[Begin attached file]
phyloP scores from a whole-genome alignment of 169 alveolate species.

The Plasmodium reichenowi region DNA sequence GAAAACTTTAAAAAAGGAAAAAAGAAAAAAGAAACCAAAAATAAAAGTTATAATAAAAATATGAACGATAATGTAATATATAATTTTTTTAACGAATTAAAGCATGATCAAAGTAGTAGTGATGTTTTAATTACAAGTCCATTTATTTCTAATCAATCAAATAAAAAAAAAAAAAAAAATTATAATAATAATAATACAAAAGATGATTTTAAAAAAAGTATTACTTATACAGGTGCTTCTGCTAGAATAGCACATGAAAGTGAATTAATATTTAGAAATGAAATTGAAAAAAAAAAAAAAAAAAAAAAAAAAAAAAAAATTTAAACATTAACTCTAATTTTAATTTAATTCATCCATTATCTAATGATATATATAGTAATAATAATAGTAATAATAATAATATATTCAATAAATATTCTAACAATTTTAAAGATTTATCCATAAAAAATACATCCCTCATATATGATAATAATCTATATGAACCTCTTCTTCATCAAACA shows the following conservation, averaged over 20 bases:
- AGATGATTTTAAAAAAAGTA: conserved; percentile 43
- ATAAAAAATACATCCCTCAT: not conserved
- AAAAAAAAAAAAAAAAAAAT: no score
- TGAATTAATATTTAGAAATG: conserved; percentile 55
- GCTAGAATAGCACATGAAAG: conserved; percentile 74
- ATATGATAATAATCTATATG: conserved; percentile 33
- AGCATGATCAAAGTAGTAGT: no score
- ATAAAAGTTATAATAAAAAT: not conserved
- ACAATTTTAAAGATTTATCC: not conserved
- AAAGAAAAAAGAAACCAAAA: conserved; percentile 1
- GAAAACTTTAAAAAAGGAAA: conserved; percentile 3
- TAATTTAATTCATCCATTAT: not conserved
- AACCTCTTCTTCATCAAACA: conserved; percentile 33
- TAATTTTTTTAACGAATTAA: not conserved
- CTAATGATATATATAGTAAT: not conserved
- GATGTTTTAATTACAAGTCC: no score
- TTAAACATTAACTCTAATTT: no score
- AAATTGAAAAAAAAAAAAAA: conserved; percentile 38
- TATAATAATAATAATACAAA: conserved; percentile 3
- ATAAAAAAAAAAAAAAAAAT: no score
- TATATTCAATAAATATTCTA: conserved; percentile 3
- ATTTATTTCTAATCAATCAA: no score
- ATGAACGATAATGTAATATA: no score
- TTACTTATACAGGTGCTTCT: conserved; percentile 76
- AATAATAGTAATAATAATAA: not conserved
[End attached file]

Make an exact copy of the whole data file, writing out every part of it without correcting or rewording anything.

phyloP scores from a whole-genome alignment of 169 alveolate species.

The Plasmodium reichenowi region DNA sequence GAAAACTTTAAAAAAGGAAAAAAGAAAAAAGAAACCAAAAATAAAAGTTATAATAAAAATATGAACGATAATGTAATATATAATTTTTTTAACGAATTAAAGCATGATCAAAGTAGTAGTGATGTTTTAATTACAAGTCCATTTATTTCTAATCAATCAAATAAAAAAAAAAAAAAAAATTATAATAATAATAATACAAAAGATGATTTTAAAAAAAGTATTACTTATACAGGTGCTTCTGCTAGAATAGCACATGAAAGTGAATTAATATTTAGAAATGAAATTGAAAAAAAAAAAAAAAAAAAAAAAAAAAAAAAAATTTAAACATTAACTCTAATTTTAATTTAATTCATCCATTATCTAATGATATATATAGTAATAATAATAGTAATAATAATAATATATTCAATAAATATTCTAACAATTTTAAAGATTTATCCATAAAAAATACATCCCTCATATATGATAATAATCTATATGAACCTCTTCTTCATCAAACA shows the following conservation, averaged over 20 bases:
- AGATGATTTTAAAAAAAGTA: conserved; percentile 43
- ATAAAAAATACATCCCTCAT: not conserved
- AAAAAAAAAAAAAAAAAAAT: no score
- TGAATTAATATTTAGAAATG: conserved; percentile 55
- GCTAGAATAGCACATGAAAG: conserved; percentile 74
- ATATGATAATAATCTATATG: conserved; percentile 33
- AGCATGATCAAAGTAGTAGT: no score
- ATAAAAGTTATAATAAAAAT: not conserved
- ACAATTTTAAAGATTTATCC: not conserved
- AAAGAAAAAAGAAACCAAAA: conserved; percentile 1
- GAAAACTTTAAAAAAGGAAA: conserved; percentile 3
- TAATTTAATTCATCCATTAT: not conserved
- AACCTCTTCTTCATCAAACA: conserved; percentile 33
- TAATTTTTTTAACGAATTAA: not conserved
- CTAATGATATATATAGTAAT: not conserved
- GATGTTTTAATTACAAGTCC: no score
- TTAAACATTAACTCTAATTT: no score
- AAATTGAAAAAAAAAAAAAA: conserved; percentile 38
- TATAATAATAATAATACAAA: conserved; percentile 3
- ATAAAAAAAAAAAAAAAAAT: no score
- TATATTCAATAAATATTCTA: conserved; percentile 3
- ATTTATTTCTAATCAATCAA: no score
- ATGAACGATAATGTAATATA: no score
- TTACTTATACAGGTGCTTCT: conserved; percentile 76
- AATAATAGTAATAATAATAA: not conserved